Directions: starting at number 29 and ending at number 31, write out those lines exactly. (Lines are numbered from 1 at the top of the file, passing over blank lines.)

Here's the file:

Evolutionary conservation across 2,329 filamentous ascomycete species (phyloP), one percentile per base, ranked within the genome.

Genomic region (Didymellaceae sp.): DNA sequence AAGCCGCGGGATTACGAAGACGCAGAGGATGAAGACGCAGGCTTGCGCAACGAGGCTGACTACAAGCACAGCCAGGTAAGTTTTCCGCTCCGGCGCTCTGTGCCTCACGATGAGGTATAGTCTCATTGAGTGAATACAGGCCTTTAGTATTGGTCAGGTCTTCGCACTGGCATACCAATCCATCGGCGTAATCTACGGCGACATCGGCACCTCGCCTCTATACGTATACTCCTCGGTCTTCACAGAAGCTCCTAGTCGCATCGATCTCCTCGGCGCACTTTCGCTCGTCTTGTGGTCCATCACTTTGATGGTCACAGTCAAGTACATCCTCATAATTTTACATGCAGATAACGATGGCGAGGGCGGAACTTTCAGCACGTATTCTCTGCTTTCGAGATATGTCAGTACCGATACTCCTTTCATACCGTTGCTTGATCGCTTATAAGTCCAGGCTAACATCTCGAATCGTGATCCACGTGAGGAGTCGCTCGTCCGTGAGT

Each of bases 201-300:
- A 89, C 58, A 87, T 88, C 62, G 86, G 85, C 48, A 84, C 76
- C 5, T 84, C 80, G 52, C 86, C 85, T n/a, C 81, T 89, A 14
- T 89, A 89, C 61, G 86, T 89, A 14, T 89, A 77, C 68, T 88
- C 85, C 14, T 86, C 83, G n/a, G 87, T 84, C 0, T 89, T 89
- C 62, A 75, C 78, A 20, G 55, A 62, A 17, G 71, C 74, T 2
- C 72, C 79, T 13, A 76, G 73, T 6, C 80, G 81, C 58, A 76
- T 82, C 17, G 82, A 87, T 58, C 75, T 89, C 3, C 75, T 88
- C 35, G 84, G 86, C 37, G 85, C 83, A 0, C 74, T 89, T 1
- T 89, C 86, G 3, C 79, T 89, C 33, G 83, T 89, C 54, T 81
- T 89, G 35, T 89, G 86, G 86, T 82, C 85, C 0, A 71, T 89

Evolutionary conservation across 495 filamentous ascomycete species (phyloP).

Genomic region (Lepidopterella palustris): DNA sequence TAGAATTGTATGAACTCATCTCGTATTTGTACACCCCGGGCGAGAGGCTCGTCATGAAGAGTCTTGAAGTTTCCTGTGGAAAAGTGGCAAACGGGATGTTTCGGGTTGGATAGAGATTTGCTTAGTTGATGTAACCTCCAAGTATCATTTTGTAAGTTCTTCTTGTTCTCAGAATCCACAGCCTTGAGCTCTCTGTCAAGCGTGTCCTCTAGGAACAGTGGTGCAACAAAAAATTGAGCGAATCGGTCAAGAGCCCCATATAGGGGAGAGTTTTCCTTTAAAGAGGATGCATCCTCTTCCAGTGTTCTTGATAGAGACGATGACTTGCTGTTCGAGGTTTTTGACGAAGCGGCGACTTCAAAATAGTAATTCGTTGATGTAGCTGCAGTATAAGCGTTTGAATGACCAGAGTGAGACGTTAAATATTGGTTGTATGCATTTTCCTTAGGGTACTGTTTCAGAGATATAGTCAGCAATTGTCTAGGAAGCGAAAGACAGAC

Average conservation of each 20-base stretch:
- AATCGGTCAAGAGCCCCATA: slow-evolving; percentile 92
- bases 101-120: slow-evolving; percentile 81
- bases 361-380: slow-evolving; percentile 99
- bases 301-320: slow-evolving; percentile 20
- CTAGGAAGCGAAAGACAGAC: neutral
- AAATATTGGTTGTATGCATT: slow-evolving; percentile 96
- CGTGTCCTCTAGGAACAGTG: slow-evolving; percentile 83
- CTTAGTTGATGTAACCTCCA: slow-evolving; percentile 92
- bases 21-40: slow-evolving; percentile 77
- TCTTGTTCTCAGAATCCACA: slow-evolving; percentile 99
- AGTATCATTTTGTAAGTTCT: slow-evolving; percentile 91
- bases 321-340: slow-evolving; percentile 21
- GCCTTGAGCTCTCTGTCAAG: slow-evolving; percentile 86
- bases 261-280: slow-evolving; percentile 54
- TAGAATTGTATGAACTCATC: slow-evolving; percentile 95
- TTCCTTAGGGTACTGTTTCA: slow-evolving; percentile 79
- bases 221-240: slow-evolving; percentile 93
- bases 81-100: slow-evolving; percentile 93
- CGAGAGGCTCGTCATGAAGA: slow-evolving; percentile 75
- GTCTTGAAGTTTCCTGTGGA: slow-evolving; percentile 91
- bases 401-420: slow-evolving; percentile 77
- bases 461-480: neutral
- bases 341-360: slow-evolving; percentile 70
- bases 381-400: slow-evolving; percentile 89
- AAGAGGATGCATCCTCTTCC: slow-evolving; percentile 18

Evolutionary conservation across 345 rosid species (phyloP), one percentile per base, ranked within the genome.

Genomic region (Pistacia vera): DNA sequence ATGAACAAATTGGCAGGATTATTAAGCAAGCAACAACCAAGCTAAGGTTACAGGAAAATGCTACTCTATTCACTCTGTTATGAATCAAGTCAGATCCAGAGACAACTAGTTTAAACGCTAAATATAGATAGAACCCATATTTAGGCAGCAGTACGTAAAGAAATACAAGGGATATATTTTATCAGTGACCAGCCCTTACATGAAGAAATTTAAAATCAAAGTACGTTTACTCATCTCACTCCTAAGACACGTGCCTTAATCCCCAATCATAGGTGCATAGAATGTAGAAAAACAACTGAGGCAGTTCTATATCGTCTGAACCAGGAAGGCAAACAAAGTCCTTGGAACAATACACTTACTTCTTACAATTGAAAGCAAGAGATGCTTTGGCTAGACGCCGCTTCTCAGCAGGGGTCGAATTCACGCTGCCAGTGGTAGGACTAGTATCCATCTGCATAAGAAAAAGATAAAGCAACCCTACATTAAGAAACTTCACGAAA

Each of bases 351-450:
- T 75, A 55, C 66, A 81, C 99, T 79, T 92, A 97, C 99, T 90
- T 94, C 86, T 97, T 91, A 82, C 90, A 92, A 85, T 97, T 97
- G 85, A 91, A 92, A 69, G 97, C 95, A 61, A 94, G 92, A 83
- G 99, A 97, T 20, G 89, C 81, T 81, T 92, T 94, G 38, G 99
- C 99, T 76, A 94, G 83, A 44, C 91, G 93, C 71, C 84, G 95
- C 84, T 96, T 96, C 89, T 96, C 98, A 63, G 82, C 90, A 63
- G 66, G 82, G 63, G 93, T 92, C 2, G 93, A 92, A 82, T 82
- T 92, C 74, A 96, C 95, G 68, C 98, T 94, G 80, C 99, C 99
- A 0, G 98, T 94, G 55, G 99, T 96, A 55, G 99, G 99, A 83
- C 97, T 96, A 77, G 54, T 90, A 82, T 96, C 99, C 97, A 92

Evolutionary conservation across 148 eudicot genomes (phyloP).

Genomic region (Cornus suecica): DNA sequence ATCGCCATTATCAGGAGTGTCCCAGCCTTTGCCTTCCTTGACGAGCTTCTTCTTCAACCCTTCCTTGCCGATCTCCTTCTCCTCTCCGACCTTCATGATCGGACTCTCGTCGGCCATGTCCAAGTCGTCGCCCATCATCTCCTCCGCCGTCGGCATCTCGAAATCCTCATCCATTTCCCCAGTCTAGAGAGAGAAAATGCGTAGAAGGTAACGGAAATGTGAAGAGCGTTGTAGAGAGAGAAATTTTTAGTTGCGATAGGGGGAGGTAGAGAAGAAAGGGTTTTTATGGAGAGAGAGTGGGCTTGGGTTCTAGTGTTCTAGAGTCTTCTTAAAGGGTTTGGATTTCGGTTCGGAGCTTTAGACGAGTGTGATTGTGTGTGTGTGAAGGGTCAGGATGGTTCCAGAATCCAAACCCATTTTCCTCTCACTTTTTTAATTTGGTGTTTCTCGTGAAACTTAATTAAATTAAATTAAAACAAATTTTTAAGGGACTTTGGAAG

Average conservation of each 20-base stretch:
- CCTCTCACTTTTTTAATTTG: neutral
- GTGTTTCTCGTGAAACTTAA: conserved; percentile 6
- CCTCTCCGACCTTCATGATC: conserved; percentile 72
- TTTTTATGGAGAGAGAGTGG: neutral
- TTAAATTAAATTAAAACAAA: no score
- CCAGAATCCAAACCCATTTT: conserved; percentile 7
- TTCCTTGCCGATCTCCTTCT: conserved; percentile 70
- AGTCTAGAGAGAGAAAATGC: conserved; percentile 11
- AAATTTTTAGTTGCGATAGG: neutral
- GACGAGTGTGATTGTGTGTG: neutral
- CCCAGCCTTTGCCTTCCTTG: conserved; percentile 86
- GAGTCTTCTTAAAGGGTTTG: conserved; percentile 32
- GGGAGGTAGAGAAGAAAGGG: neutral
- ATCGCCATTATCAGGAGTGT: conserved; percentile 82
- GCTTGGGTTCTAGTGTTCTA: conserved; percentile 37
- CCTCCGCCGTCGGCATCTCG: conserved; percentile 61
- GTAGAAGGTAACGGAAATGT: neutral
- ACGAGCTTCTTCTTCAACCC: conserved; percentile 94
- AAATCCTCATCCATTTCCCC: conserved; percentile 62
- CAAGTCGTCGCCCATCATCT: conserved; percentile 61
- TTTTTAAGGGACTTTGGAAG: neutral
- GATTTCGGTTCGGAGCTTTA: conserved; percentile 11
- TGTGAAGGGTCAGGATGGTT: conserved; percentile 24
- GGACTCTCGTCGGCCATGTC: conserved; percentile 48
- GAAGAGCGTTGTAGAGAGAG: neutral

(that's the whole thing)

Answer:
- GCCTTGAGCTCTCTGTCAAG: slow-evolving; percentile 86
- bases 261-280: slow-evolving; percentile 54
- TAGAATTGTATGAACTCATC: slow-evolving; percentile 95